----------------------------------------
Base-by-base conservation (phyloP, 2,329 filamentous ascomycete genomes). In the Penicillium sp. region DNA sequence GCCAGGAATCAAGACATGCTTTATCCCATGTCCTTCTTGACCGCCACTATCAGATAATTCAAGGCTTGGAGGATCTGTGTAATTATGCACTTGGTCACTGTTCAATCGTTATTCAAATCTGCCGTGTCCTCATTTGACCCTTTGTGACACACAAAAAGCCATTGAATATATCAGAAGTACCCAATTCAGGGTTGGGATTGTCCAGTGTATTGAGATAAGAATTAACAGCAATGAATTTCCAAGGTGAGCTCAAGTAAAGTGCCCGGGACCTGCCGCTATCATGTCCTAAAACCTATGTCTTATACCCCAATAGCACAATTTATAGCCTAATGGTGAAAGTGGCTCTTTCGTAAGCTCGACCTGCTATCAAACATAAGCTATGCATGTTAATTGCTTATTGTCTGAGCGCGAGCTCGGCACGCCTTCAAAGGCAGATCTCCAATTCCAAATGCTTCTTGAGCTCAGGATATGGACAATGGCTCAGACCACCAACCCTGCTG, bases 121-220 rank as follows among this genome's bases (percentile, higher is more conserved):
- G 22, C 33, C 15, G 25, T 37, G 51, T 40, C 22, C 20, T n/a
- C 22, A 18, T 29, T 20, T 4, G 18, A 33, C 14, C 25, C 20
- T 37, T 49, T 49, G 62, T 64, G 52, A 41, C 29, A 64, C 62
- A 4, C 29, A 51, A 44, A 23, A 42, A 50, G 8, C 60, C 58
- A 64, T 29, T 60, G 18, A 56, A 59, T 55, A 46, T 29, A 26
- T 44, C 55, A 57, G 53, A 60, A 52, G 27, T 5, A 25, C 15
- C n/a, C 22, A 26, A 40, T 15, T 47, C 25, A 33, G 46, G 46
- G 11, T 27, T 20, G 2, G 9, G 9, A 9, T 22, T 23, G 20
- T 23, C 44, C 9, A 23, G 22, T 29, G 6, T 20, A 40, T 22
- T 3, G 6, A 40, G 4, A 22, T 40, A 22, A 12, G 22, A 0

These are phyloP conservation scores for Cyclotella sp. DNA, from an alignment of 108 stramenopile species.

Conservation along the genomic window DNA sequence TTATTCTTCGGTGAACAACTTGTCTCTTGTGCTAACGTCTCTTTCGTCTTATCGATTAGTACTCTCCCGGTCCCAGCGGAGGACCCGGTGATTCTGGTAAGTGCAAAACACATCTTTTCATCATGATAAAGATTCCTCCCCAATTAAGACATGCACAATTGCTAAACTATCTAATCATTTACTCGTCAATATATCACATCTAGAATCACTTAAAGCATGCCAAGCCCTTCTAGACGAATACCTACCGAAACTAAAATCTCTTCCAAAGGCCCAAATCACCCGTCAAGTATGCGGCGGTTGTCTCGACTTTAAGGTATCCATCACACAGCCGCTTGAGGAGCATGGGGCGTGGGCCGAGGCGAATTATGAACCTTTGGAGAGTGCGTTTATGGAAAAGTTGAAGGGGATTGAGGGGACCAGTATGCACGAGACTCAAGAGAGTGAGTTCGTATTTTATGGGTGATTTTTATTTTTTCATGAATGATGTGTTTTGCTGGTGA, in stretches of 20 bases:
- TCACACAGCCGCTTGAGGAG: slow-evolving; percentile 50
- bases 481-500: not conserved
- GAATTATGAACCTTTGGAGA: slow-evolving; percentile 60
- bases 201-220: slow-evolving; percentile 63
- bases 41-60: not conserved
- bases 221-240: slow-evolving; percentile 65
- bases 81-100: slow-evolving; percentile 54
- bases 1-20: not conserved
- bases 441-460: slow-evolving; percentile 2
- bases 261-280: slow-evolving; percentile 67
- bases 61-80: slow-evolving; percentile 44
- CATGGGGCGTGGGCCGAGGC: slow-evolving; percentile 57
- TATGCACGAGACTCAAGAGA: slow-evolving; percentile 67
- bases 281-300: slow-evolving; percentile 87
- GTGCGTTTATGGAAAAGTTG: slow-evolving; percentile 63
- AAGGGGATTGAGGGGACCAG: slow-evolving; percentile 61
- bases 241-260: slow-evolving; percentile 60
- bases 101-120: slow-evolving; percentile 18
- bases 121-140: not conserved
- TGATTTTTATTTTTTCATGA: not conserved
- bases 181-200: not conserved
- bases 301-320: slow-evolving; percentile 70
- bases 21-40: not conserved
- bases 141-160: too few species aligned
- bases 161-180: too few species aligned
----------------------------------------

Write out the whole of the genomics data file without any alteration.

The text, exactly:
Base-by-base conservation (phyloP, 2,329 filamentous ascomycete genomes). In the Penicillium sp. region DNA sequence GCCAGGAATCAAGACATGCTTTATCCCATGTCCTTCTTGACCGCCACTATCAGATAATTCAAGGCTTGGAGGATCTGTGTAATTATGCACTTGGTCACTGTTCAATCGTTATTCAAATCTGCCGTGTCCTCATTTGACCCTTTGTGACACACAAAAAGCCATTGAATATATCAGAAGTACCCAATTCAGGGTTGGGATTGTCCAGTGTATTGAGATAAGAATTAACAGCAATGAATTTCCAAGGTGAGCTCAAGTAAAGTGCCCGGGACCTGCCGCTATCATGTCCTAAAACCTATGTCTTATACCCCAATAGCACAATTTATAGCCTAATGGTGAAAGTGGCTCTTTCGTAAGCTCGACCTGCTATCAAACATAAGCTATGCATGTTAATTGCTTATTGTCTGAGCGCGAGCTCGGCACGCCTTCAAAGGCAGATCTCCAATTCCAAATGCTTCTTGAGCTCAGGATATGGACAATGGCTCAGACCACCAACCCTGCTG, bases 121-220 rank as follows among this genome's bases (percentile, higher is more conserved):
- G 22, C 33, C 15, G 25, T 37, G 51, T 40, C 22, C 20, T n/a
- C 22, A 18, T 29, T 20, T 4, G 18, A 33, C 14, C 25, C 20
- T 37, T 49, T 49, G 62, T 64, G 52, A 41, C 29, A 64, C 62
- A 4, C 29, A 51, A 44, A 23, A 42, A 50, G 8, C 60, C 58
- A 64, T 29, T 60, G 18, A 56, A 59, T 55, A 46, T 29, A 26
- T 44, C 55, A 57, G 53, A 60, A 52, G 27, T 5, A 25, C 15
- C n/a, C 22, A 26, A 40, T 15, T 47, C 25, A 33, G 46, G 46
- G 11, T 27, T 20, G 2, G 9, G 9, A 9, T 22, T 23, G 20
- T 23, C 44, C 9, A 23, G 22, T 29, G 6, T 20, A 40, T 22
- T 3, G 6, A 40, G 4, A 22, T 40, A 22, A 12, G 22, A 0

These are phyloP conservation scores for Cyclotella sp. DNA, from an alignment of 108 stramenopile species.

Conservation along the genomic window DNA sequence TTATTCTTCGGTGAACAACTTGTCTCTTGTGCTAACGTCTCTTTCGTCTTATCGATTAGTACTCTCCCGGTCCCAGCGGAGGACCCGGTGATTCTGGTAAGTGCAAAACACATCTTTTCATCATGATAAAGATTCCTCCCCAATTAAGACATGCACAATTGCTAAACTATCTAATCATTTACTCGTCAATATATCACATCTAGAATCACTTAAAGCATGCCAAGCCCTTCTAGACGAATACCTACCGAAACTAAAATCTCTTCCAAAGGCCCAAATCACCCGTCAAGTATGCGGCGGTTGTCTCGACTTTAAGGTATCCATCACACAGCCGCTTGAGGAGCATGGGGCGTGGGCCGAGGCGAATTATGAACCTTTGGAGAGTGCGTTTATGGAAAAGTTGAAGGGGATTGAGGGGACCAGTATGCACGAGACTCAAGAGAGTGAGTTCGTATTTTATGGGTGATTTTTATTTTTTCATGAATGATGTGTTTTGCTGGTGA, in stretches of 20 bases:
- TCACACAGCCGCTTGAGGAG: slow-evolving; percentile 50
- bases 481-500: not conserved
- GAATTATGAACCTTTGGAGA: slow-evolving; percentile 60
- bases 201-220: slow-evolving; percentile 63
- bases 41-60: not conserved
- bases 221-240: slow-evolving; percentile 65
- bases 81-100: slow-evolving; percentile 54
- bases 1-20: not conserved
- bases 441-460: slow-evolving; percentile 2
- bases 261-280: slow-evolving; percentile 67
- bases 61-80: slow-evolving; percentile 44
- CATGGGGCGTGGGCCGAGGC: slow-evolving; percentile 57
- TATGCACGAGACTCAAGAGA: slow-evolving; percentile 67
- bases 281-300: slow-evolving; percentile 87
- GTGCGTTTATGGAAAAGTTG: slow-evolving; percentile 63
- AAGGGGATTGAGGGGACCAG: slow-evolving; percentile 61
- bases 241-260: slow-evolving; percentile 60
- bases 101-120: slow-evolving; percentile 18
- bases 121-140: not conserved
- TGATTTTTATTTTTTCATGA: not conserved
- bases 181-200: not conserved
- bases 301-320: slow-evolving; percentile 70
- bases 21-40: not conserved
- bases 141-160: too few species aligned
- bases 161-180: too few species aligned